Participants followed a low-protein diet (less than 20 g) the day before each study day. Participants attended the laboratory at 0830 hours. Blood samples were taken to obtain baseline levels of plasma total l-tryptophan. Participants then drank the amino-acid drink over a 30-min period. Some participants reported transitory nausea and tiredness. Participants were given a low-protein lunch (less than 2 g). At 5 h after consuming the amino-acid drink (+5 h), a second blood sample was taken. Participants then completed the PD game.

Participants completed self-report measures of state positive and negative affect (PANAS; Watson et al, 1988) and validated visual analog scales of aggression (VAS; Bond and Lader, 1974) at baseline and +5 h. Participants also completed psychometric assessments of trait aggression using the Buss–Perry Aggression Questionnaire (AQ; Buss and Perry, 1992). The AQ provides subscales for physical and verbal aggression, hostility, and anger. The VAS was used to assess effects of tryptophan depletion on participants' mood, while the AQ was used to assess whether effects on social cooperation involved differences in trait aggression.

The iterated, sequential PD game

The iterated, sequential PD used in the study was adapted from that reported by Rilling et al (2002). The game was presented on a computer that had connecting cables going into the laboratory wall, facilitating the deception that the computer was networked to a different computer in another room. Before playing the game, each participant was introduced to a gender-matched ‘partner’—in reality, an experimenter-confederate. It was explained to the participant that his/her computer was networked to a computer in another room in which their partner would play. The experimenter left to take the confederate to their room, returning a few minutes later to talk the participant through the PD game instructions. In fact, the confederate's choices were made by the computer, running a predetermined strategy of tit-for-tat (see below).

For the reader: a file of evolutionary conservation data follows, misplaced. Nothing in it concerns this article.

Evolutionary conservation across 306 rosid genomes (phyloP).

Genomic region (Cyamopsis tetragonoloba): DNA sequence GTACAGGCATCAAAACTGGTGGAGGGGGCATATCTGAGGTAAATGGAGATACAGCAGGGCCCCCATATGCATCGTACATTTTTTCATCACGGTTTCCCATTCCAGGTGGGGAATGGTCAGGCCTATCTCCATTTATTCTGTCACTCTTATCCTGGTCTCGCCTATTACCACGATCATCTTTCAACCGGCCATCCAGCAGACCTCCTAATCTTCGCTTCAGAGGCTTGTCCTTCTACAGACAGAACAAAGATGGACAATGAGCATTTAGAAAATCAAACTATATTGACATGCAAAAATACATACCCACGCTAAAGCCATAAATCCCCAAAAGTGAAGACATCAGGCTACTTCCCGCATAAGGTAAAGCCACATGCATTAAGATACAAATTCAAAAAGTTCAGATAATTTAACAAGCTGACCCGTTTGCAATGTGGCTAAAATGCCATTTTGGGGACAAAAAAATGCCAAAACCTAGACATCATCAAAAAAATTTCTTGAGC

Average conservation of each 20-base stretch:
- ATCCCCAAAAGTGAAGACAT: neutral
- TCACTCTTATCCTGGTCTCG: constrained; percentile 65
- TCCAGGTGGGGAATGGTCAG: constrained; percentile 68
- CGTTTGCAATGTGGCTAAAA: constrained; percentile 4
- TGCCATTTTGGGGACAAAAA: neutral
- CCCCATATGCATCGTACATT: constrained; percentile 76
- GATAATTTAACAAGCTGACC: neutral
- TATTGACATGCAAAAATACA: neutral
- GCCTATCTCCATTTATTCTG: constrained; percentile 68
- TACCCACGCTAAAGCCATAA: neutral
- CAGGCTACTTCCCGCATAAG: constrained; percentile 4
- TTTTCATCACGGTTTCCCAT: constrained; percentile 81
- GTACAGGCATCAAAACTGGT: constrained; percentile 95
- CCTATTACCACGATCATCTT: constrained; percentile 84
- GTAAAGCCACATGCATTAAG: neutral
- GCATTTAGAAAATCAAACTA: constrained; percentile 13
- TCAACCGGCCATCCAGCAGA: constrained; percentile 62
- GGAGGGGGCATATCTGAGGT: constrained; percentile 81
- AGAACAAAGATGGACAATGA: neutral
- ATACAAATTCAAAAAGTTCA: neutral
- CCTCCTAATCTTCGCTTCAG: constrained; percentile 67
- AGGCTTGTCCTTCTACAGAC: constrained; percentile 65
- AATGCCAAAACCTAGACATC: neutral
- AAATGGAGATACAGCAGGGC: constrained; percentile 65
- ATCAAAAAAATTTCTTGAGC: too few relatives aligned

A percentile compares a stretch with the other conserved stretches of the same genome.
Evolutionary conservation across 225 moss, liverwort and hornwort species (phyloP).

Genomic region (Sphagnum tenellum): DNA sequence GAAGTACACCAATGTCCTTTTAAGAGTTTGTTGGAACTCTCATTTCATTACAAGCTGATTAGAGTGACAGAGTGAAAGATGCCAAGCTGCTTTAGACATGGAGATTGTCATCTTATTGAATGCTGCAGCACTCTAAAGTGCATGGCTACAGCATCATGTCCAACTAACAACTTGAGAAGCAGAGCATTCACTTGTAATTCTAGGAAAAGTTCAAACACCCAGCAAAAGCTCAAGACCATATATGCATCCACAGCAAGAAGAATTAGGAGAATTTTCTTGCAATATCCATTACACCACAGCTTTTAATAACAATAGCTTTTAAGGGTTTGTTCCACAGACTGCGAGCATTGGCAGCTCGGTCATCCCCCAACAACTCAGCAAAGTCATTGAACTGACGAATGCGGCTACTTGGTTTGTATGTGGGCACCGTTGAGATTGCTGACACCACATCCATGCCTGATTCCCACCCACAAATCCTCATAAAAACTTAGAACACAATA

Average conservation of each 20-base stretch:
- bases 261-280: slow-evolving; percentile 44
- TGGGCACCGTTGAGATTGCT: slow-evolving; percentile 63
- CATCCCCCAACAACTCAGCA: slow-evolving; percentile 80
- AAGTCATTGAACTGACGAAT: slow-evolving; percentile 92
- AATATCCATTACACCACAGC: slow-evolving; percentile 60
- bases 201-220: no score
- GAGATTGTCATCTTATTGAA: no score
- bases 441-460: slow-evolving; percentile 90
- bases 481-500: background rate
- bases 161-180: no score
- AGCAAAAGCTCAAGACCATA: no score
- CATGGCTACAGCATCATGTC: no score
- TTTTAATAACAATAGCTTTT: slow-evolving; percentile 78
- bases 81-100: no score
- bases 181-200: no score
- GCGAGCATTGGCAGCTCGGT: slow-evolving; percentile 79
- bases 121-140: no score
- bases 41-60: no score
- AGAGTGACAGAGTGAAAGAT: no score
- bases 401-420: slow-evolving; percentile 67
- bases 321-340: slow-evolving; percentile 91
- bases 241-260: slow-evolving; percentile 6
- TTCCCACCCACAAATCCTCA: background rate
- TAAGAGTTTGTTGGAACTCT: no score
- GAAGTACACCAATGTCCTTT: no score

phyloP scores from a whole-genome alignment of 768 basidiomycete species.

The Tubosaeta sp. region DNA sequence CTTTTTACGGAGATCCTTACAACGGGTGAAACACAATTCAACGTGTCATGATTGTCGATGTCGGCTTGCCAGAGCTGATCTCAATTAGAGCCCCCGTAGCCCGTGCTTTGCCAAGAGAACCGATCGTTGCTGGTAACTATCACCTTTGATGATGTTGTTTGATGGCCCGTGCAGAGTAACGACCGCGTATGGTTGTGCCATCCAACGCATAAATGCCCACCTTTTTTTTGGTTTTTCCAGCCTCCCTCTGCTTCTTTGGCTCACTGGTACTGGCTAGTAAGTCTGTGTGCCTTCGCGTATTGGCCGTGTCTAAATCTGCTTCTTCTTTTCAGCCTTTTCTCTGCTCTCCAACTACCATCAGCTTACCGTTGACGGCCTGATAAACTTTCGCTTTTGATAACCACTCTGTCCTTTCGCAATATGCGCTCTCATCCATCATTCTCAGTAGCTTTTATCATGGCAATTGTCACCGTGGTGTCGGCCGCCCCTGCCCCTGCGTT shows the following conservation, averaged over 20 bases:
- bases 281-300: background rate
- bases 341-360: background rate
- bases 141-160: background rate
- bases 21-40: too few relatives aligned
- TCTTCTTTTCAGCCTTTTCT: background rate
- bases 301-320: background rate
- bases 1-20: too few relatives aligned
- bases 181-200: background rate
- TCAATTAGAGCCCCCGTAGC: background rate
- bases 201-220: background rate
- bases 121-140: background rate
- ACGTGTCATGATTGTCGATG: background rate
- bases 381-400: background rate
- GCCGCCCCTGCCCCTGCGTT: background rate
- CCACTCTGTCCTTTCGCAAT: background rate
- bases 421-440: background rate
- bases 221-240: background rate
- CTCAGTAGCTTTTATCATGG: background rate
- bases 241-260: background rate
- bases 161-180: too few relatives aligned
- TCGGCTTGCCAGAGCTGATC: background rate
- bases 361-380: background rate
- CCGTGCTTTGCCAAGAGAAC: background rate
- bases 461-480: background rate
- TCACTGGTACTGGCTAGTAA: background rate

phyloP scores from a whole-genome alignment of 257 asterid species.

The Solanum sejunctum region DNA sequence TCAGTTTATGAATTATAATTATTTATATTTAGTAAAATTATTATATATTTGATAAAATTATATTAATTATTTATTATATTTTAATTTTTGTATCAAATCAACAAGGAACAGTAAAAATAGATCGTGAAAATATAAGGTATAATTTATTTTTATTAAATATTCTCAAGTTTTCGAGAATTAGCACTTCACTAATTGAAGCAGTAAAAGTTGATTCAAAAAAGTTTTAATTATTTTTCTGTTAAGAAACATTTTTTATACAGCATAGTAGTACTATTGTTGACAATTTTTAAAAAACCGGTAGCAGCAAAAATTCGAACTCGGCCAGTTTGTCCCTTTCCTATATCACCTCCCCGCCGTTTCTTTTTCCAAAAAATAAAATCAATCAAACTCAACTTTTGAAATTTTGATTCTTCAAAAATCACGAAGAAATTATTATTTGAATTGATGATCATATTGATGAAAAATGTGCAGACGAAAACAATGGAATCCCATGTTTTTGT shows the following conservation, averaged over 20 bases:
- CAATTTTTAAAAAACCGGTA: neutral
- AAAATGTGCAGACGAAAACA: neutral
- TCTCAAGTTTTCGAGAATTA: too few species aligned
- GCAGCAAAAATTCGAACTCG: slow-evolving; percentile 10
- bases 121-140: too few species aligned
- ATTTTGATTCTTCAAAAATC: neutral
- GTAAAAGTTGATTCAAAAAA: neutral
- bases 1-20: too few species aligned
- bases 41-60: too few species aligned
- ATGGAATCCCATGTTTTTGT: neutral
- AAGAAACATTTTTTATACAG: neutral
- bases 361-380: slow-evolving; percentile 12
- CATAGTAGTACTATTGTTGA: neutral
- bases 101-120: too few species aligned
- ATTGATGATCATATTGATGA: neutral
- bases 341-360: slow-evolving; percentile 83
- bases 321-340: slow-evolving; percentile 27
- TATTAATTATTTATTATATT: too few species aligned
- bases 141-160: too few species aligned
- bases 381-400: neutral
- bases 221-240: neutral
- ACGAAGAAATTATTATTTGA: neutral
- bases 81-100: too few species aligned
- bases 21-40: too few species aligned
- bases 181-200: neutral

On each round of the PD game, the participant viewed a 2 × 2 matrix that displayed the pay-off matrix for that round (see Figure 1). The four squares of this pay-off matrix defined four possible outcomes: both players cooperate (CC); the participant cooperates but the partner defects (CD), the participant defects but the partner cooperates (DC), and both players defect (DD). The payoffs for the outcomes were constructed such that DC>CC>DD>CD, and CC>(CD+DC)/2 (2). Specifically, if the participant and partner cooperated (CC), both would receive 20p. If the participant defected while the partner cooperated (DC), the participant would earn 30p, and the partner nothing; and vice versa (CD). If both players defected (DD), both would receive 10p.

Figure 1
figure 1

Payoff matrix for the four outcomes in the iterated, sequential Prisoner's Dilemma (PD) game. The participant's choices (‘You’) are listed atop columns and the partner's choices (‘partner’; in fact, a computer program playing tit-for-tat) are listed aside the rows. The payoffs for each player, depending upon both players' choices, are shown within each square; green=participant's and pink=partner's).